Sheep warming to overpass crossings

Miner photographer JC Amberlyn was one of three journalists invited to join Game and Fish in November to observe volunteers collaring bighorn sheep to study their movements.

JC AMBERLYN/Miner<br> Miner photographer JC Amberlyn was one of three journalists invited to join Game and Fish in November to observe volunteers collaring bighorn sheep to study their movements.

KINGMAN - The Arizona Game and Fish Department has its first confirmed sheep crossing.

Cameras caught the two rams making their way across one of three overpass bridges Feb. 1. Zen Mocarski, public information officer for the Kingman Game and Fish office, said one of the rams was seen crossing in one direction in the morning and then returning in the opposite direction four hours later.

The crossings were part of a $4.8 million project between the Game and Fish Department, the Arizona Department of Transportation and the Arizona Desert Bighorn Sheep Society. The idea was to use the opportunity of the highway widening to look at ways to protect both drivers and the sheep by preventing herd fragmentation, as well as motorist-sheep collisions. Before traffic was rerouted around the Hoover Dam after Sept. 11, 2001, that stretch of highway saw 10 or more collisions a year between the sheep and vehicles. Most occurred within 20 miles of Hoover Dam.

Work on the project began almost 10 years ago, after plans were made to widen U.S. 93 to a four-lane highway. U.S. 93 runs through the Black Mountains, which holds the largest contiguous desert bighorn population in the nation. Populations at their peak reached around 1,800. That number declined to a low of 400-500 in 2007. There are now believed to be around 800 sheep in the mountains.

Desert bighorns are similar to their cousins, the Rocky Mountain bighorn, but they've adapted to life in the desert. The Black Mountains wind north to south along the eastern side of the Colorado River and hold about one-third of Arizona's bighorn population.

Mocarski said the project was done in three stages. The first stage included catching the sheep so that they could be outfitted with collars that would track their movement along U.S. and Highway 68 from Kingman to Bullhead City.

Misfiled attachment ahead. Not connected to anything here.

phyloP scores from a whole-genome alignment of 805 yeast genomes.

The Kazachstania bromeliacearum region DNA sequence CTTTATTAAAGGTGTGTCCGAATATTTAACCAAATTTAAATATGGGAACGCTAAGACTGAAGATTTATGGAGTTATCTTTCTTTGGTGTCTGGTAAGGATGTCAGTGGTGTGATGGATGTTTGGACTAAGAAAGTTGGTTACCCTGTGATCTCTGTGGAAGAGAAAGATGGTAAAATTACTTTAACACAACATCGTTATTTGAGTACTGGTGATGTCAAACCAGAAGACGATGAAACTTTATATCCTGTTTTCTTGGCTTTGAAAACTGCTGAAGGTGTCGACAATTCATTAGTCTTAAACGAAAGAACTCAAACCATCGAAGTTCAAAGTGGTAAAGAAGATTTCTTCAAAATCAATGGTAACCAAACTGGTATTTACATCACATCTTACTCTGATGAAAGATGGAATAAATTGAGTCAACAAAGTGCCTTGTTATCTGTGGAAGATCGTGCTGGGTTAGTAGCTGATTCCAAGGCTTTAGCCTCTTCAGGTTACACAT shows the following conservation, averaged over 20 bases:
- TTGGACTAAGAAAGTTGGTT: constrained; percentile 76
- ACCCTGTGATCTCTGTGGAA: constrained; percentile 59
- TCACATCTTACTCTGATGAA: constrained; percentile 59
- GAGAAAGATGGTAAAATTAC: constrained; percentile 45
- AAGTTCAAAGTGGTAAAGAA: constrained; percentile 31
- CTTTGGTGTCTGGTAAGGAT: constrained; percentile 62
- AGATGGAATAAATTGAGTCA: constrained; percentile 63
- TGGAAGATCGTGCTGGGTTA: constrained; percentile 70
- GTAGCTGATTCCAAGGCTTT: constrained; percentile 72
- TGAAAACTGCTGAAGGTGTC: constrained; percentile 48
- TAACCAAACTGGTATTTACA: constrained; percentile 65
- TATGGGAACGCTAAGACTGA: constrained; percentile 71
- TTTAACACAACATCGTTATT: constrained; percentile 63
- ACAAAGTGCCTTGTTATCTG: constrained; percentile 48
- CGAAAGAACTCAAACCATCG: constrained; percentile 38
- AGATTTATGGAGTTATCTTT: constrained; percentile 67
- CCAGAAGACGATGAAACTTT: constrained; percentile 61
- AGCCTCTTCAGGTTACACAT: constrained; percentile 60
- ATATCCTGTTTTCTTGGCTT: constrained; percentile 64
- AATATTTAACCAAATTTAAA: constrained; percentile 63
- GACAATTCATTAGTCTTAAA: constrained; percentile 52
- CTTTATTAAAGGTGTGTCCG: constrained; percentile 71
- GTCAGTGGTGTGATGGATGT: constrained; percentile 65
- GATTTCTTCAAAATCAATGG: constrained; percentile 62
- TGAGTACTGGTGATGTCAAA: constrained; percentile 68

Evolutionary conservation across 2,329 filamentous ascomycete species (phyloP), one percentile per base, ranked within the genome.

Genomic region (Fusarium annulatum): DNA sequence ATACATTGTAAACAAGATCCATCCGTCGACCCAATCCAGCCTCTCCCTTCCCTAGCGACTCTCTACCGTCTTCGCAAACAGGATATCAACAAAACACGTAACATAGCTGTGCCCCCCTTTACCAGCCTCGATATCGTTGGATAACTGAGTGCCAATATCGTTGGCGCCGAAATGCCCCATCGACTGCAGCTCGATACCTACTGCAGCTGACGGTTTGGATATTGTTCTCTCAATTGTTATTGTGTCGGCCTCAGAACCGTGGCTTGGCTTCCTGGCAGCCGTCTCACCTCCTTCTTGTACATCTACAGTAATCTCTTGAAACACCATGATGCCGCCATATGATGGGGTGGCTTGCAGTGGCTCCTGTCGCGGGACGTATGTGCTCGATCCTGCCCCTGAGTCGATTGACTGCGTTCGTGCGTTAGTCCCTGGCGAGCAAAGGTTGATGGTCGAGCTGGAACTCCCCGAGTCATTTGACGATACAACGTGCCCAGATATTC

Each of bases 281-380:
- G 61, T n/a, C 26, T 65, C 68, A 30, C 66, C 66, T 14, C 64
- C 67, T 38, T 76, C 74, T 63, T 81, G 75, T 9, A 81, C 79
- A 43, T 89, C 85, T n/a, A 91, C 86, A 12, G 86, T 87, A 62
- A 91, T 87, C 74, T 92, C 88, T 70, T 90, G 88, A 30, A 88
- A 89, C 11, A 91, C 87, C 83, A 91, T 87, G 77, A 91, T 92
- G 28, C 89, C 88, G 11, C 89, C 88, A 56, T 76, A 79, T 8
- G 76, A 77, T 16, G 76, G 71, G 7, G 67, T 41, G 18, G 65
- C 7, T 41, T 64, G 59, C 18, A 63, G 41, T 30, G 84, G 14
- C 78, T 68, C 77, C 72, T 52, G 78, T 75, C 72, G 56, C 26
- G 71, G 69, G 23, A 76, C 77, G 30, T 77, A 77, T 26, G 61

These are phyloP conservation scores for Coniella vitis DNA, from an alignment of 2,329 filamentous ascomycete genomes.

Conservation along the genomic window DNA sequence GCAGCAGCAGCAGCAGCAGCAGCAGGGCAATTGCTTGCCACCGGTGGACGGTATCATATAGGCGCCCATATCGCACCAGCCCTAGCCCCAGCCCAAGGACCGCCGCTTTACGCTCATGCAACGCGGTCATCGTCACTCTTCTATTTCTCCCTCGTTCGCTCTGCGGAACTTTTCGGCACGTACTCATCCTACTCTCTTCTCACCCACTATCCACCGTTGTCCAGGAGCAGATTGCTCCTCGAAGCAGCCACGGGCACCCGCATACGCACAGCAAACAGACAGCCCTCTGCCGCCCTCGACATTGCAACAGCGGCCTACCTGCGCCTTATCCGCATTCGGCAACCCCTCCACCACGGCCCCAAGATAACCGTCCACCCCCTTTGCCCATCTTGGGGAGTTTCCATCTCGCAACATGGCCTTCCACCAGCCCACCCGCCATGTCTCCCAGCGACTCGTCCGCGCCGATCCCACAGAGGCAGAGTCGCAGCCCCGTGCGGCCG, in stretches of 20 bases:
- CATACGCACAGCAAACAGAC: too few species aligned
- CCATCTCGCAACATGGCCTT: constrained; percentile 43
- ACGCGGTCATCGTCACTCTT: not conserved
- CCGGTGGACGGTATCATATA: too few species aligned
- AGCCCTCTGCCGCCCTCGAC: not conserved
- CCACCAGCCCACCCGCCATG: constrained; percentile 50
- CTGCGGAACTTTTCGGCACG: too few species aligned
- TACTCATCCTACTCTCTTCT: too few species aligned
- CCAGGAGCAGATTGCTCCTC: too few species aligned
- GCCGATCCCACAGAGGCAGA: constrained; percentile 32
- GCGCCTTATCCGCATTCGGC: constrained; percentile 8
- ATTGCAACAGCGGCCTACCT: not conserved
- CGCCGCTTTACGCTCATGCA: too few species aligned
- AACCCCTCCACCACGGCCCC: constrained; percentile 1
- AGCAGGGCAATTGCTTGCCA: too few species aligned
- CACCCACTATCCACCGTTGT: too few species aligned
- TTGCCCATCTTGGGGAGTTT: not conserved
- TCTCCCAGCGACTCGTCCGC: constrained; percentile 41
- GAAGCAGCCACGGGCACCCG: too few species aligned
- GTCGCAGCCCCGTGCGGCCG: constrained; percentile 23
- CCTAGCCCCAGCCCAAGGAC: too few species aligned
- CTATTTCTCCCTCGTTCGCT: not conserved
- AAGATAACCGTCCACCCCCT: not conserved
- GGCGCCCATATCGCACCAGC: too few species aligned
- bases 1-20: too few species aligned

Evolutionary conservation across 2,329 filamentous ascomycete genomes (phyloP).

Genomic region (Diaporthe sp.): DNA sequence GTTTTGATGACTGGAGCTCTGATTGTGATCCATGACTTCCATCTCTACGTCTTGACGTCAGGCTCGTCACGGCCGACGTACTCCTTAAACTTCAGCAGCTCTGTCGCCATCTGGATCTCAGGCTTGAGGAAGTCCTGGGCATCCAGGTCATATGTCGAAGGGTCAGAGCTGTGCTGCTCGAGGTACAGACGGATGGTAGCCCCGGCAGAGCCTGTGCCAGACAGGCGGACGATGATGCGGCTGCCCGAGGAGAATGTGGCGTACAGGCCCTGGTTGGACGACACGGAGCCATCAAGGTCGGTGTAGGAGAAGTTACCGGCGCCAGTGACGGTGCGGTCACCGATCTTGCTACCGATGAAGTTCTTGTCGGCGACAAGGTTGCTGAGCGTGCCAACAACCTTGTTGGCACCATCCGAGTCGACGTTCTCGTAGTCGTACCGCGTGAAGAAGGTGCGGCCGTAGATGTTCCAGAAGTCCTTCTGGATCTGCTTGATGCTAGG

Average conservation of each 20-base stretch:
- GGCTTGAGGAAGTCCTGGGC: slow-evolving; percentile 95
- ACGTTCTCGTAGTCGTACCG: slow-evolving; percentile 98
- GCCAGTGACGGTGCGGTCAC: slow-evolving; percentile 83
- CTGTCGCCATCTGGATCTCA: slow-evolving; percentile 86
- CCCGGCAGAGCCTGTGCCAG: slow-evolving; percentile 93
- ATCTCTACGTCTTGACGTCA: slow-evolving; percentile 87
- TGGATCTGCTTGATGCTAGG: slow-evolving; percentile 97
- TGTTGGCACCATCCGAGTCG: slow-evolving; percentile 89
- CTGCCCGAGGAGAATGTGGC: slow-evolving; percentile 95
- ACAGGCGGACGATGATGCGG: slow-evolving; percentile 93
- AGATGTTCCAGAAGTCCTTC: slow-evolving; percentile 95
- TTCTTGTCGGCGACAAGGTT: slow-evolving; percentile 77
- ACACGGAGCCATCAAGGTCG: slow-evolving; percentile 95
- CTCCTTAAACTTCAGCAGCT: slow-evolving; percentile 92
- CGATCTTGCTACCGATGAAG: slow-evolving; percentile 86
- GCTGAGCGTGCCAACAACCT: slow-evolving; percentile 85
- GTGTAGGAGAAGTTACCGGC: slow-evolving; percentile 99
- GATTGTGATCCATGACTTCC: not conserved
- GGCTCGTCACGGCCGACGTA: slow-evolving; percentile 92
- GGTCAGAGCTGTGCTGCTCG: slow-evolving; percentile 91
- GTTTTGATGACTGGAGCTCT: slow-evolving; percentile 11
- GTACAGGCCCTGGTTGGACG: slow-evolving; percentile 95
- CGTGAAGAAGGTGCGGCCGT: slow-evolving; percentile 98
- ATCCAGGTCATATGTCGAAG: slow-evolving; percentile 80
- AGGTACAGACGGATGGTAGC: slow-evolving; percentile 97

At first, researchers looked at the underpasses already in place on Highway 68.

"It wasn't enough for us to say this is where we're going to put in the underpass," Mocarski said. "We had to figure out if and where they were using them."

Turns out, the sheep were skittish about going under the road and popping out the other side, where predators could be lurking. Researchers then looked at the idea of overpass wildlife crossings, which have been used in the United States for other animals, but never before for the bighorn sheep.

The bridges include a system of fences on either side of the road, which are designed to "funnel" the sheep to the crossings. Locations were selected based on more than 100,000 "data points" collected as a result of the collaring effort.

The studies showed that the sheep had several preferred crossing areas where they approached the highway from ridgelines. The bridges are wide and designed to give the sheep a clear view of where they're headed. It is presumed that once the sheep learn to use them, they will teach their offspring. The bridges were finished late last year and Mocarski said fencing was finished last month.

The bridges cost less than $2 million each. Many have asked why so much money was spent to protect the sheep when they're just going to be hunted anyway?

Mocarski said the project was about protecting both sheep and drivers. He added that the sheep are hunted very conservatively.

Less than 100 sheep hunting permits were issued in 2010 for the state of Arizona, with only 19 of those permits issued for the Black Mountains. The number of permits issued is based on a percentage of older rams as observed during the Game and Fish Department's helicopter census.

A bighorn sheep's age is based on the length of the horns since they are not shed.

Mocarski said the number one cause of wildlife isn't extinction, but fragmentation and habitat loss, which the overpasses help minimize.

Only males are hunted, he added, meaning there's little to no impact on the overall population since they mate with numerous females.

Mocarski also said that when there are problems with the bighorn population, it is often hunters who are first to sound the alarm, such as when numerous dead sheep were found earlier this decade as a result of drought and disease.

Money from the permits for a sheep hunt also helps fund conservation efforts, he said.

Permits cost $272 for an in-state resident and $1,400 for out-of-state residents, but can fetch as much as $300,000 at auction based on the limited number available.

That money is then reinvested back into conservation efforts, such as efforts to increase the population after it plummeted to an all-time low of 400 several years ago.

"We're starting to see a rebound from that and that is a direct result of efforts funded by selling those permits," Mocarski said.

In fact, since 1984, permits have accounted for nearly $25 million worth of funding.

Funding for the new overpass crossings came from Game and Fish, the state Highway Department and the Arizona Desert Bighorn Sheep Society.

For more information on the project, visit Clips of the sheep using the crossings have been uploaded to You Tube and can be found by searching "U.S. 93 Bighorn Sheep Crossing."